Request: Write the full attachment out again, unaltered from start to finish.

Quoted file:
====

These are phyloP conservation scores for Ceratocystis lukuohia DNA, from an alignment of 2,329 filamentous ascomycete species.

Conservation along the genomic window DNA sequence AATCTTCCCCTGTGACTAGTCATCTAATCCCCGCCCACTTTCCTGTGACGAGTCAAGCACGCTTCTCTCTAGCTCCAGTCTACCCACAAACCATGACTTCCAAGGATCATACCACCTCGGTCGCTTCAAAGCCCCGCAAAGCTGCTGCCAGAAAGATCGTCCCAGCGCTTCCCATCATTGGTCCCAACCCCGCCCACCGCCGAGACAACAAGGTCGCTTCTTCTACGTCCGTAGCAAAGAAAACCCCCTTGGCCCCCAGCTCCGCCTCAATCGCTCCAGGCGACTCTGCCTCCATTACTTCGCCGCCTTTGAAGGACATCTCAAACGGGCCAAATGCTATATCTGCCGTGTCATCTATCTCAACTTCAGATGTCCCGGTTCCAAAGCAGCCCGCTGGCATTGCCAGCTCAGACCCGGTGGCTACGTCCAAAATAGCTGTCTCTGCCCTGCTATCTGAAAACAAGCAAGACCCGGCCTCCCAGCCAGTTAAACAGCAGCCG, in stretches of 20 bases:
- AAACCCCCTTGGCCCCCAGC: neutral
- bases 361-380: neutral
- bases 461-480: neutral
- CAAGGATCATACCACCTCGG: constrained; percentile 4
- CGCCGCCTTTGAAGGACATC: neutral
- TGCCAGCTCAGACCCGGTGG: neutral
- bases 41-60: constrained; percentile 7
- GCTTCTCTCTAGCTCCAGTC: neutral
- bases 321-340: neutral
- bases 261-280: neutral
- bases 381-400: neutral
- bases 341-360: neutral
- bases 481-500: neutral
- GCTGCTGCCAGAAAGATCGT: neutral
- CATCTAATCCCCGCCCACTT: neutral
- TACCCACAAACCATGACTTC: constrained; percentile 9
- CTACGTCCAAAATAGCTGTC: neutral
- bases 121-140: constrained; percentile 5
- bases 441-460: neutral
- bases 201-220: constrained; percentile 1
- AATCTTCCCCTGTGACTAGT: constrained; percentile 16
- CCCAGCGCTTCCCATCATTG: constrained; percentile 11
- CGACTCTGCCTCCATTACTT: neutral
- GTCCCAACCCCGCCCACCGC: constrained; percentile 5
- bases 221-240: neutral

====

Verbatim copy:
These are phyloP conservation scores for Ceratocystis lukuohia DNA, from an alignment of 2,329 filamentous ascomycete species.

Conservation along the genomic window DNA sequence AATCTTCCCCTGTGACTAGTCATCTAATCCCCGCCCACTTTCCTGTGACGAGTCAAGCACGCTTCTCTCTAGCTCCAGTCTACCCACAAACCATGACTTCCAAGGATCATACCACCTCGGTCGCTTCAAAGCCCCGCAAAGCTGCTGCCAGAAAGATCGTCCCAGCGCTTCCCATCATTGGTCCCAACCCCGCCCACCGCCGAGACAACAAGGTCGCTTCTTCTACGTCCGTAGCAAAGAAAACCCCCTTGGCCCCCAGCTCCGCCTCAATCGCTCCAGGCGACTCTGCCTCCATTACTTCGCCGCCTTTGAAGGACATCTCAAACGGGCCAAATGCTATATCTGCCGTGTCATCTATCTCAACTTCAGATGTCCCGGTTCCAAAGCAGCCCGCTGGCATTGCCAGCTCAGACCCGGTGGCTACGTCCAAAATAGCTGTCTCTGCCCTGCTATCTGAAAACAAGCAAGACCCGGCCTCCCAGCCAGTTAAACAGCAGCCG, in stretches of 20 bases:
- AAACCCCCTTGGCCCCCAGC: neutral
- bases 361-380: neutral
- bases 461-480: neutral
- CAAGGATCATACCACCTCGG: constrained; percentile 4
- CGCCGCCTTTGAAGGACATC: neutral
- TGCCAGCTCAGACCCGGTGG: neutral
- bases 41-60: constrained; percentile 7
- GCTTCTCTCTAGCTCCAGTC: neutral
- bases 321-340: neutral
- bases 261-280: neutral
- bases 381-400: neutral
- bases 341-360: neutral
- bases 481-500: neutral
- GCTGCTGCCAGAAAGATCGT: neutral
- CATCTAATCCCCGCCCACTT: neutral
- TACCCACAAACCATGACTTC: constrained; percentile 9
- CTACGTCCAAAATAGCTGTC: neutral
- bases 121-140: constrained; percentile 5
- bases 441-460: neutral
- bases 201-220: constrained; percentile 1
- AATCTTCCCCTGTGACTAGT: constrained; percentile 16
- CCCAGCGCTTCCCATCATTG: constrained; percentile 11
- CGACTCTGCCTCCATTACTT: neutral
- GTCCCAACCCCGCCCACCGC: constrained; percentile 5
- bases 221-240: neutral